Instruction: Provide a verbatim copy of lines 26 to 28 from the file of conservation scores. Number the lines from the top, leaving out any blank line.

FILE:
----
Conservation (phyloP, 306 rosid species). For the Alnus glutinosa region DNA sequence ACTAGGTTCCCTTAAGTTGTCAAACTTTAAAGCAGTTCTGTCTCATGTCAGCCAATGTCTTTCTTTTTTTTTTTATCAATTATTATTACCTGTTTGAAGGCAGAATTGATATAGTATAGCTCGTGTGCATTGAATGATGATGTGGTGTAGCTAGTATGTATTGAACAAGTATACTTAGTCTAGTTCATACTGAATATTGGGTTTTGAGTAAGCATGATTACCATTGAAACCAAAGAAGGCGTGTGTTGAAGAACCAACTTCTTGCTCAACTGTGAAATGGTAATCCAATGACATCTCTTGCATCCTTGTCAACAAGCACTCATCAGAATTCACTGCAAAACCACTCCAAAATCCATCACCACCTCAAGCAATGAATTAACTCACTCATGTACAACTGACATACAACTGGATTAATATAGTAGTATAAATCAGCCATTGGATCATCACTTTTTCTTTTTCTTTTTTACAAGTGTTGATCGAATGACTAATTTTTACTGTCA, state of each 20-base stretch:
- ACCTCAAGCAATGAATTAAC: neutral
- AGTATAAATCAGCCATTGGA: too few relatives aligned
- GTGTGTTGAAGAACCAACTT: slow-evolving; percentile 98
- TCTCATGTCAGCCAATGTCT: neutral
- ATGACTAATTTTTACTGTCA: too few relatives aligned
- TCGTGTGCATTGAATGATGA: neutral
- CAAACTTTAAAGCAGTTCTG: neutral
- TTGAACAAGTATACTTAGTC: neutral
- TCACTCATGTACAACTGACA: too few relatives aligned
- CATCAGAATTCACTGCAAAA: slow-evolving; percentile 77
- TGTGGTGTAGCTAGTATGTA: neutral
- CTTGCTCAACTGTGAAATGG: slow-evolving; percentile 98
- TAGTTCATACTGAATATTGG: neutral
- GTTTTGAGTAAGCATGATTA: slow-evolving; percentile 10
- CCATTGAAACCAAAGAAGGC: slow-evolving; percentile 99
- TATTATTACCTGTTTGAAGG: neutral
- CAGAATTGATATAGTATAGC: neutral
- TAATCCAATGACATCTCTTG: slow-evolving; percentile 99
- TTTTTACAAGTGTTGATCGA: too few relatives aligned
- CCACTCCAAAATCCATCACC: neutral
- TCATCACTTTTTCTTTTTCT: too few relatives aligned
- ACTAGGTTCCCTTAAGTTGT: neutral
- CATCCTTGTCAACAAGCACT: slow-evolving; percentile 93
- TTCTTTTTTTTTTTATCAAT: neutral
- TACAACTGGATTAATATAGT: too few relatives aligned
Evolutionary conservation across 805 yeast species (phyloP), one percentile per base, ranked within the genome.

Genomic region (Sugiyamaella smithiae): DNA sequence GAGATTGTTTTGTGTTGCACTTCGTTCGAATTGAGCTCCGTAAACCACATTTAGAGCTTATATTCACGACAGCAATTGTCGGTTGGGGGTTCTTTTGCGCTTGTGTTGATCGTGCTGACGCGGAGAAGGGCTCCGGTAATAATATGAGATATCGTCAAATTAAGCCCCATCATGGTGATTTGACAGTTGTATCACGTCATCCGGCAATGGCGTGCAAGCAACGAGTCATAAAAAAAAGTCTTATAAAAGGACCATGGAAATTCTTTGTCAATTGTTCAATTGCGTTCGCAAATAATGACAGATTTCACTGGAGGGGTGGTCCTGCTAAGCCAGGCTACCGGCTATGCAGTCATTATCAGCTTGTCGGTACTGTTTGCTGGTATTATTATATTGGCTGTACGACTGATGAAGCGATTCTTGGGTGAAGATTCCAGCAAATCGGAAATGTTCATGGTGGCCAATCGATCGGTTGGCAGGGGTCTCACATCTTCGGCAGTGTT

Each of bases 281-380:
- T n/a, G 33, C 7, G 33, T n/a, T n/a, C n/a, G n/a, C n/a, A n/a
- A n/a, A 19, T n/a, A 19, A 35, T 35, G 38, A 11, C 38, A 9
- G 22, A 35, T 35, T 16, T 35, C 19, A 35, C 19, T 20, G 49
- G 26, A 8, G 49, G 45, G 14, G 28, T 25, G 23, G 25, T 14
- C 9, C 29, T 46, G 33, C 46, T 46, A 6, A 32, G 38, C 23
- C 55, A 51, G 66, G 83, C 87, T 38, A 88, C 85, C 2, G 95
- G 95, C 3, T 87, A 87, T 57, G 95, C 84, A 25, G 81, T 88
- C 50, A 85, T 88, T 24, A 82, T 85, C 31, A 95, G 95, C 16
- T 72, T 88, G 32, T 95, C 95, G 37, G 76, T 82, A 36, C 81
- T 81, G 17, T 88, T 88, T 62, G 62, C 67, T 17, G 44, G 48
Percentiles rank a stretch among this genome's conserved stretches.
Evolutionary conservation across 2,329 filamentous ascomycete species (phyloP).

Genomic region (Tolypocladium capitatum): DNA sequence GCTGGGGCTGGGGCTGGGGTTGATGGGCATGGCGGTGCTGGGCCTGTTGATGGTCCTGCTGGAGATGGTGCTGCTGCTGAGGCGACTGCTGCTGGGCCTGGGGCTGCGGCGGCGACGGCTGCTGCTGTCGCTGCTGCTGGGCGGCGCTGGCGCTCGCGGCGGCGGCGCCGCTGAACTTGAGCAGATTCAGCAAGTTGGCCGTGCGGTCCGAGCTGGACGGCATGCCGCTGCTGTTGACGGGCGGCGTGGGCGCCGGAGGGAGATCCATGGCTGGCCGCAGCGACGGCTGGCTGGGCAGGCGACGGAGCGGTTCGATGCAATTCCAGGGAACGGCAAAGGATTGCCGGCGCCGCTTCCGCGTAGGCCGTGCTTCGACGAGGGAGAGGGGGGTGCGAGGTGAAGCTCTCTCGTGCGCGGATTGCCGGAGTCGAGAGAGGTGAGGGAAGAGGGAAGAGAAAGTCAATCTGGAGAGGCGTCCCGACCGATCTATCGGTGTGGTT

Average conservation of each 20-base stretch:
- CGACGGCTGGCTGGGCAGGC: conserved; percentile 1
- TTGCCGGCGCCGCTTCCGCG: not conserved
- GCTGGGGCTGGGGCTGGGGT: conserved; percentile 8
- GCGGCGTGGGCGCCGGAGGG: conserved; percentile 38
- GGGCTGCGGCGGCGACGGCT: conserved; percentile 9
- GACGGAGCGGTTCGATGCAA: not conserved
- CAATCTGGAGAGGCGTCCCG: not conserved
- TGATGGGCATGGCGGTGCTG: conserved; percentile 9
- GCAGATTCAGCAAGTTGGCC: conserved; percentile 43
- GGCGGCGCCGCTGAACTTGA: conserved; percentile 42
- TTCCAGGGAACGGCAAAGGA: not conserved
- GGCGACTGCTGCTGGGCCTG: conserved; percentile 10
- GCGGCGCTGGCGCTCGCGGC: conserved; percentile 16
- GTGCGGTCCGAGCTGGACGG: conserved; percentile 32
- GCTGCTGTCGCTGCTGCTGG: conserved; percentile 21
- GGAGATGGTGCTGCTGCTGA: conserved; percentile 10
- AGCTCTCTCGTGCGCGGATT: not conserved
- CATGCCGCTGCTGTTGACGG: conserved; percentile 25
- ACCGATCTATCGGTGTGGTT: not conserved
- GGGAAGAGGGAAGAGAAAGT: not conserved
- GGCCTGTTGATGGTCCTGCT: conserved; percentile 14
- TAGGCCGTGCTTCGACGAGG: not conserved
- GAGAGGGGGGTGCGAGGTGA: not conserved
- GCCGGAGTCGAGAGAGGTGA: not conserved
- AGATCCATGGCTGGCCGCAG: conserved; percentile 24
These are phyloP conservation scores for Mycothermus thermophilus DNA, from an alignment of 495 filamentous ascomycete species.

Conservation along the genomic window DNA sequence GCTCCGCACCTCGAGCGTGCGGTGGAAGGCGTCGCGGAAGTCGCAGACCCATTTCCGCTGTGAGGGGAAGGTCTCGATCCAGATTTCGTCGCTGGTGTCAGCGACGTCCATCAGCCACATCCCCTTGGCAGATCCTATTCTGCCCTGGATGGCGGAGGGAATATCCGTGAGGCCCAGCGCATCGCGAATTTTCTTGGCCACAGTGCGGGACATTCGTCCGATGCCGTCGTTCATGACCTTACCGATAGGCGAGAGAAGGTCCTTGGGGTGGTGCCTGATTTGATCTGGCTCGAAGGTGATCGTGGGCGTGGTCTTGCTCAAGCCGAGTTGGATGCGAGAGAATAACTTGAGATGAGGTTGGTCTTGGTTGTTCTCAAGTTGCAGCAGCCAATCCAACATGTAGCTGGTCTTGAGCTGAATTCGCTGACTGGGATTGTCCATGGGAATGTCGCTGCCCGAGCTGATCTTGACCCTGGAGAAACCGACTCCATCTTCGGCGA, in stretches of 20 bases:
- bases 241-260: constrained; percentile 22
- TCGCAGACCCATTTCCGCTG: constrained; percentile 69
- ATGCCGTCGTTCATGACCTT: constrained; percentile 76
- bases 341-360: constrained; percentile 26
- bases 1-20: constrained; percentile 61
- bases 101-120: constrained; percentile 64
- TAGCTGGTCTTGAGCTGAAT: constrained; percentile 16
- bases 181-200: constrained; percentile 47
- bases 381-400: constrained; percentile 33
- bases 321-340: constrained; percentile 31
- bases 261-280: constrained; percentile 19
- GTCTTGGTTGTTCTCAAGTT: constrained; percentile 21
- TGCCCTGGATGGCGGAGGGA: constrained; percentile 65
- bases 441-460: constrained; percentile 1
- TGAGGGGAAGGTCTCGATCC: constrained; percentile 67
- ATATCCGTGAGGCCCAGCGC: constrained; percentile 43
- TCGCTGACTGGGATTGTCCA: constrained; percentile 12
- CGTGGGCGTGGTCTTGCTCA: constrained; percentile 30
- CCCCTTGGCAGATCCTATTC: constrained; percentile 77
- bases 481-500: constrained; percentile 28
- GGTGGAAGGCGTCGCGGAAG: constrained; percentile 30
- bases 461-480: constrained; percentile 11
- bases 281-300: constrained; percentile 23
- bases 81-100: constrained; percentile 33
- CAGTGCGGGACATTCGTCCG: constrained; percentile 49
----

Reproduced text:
- TACAACTGGATTAATATAGT: too few relatives aligned
Evolutionary conservation across 805 yeast species (phyloP), one percentile per base, ranked within the genome.

Genomic region (Sugiyamaella smithiae): DNA sequence GAGATTGTTTTGTGTTGCACTTCGTTCGAATTGAGCTCCGTAAACCACATTTAGAGCTTATATTCACGACAGCAATTGTCGGTTGGGGGTTCTTTTGCGCTTGTGTTGATCGTGCTGACGCGGAGAAGGGCTCCGGTAATAATATGAGATATCGTCAAATTAAGCCCCATCATGGTGATTTGACAGTTGTATCACGTCATCCGGCAATGGCGTGCAAGCAACGAGTCATAAAAAAAAGTCTTATAAAAGGACCATGGAAATTCTTTGTCAATTGTTCAATTGCGTTCGCAAATAATGACAGATTTCACTGGAGGGGTGGTCCTGCTAAGCCAGGCTACCGGCTATGCAGTCATTATCAGCTTGTCGGTACTGTTTGCTGGTATTATTATATTGGCTGTACGACTGATGAAGCGATTCTTGGGTGAAGATTCCAGCAAATCGGAAATGTTCATGGTGGCCAATCGATCGGTTGGCAGGGGTCTCACATCTTCGGCAGTGTT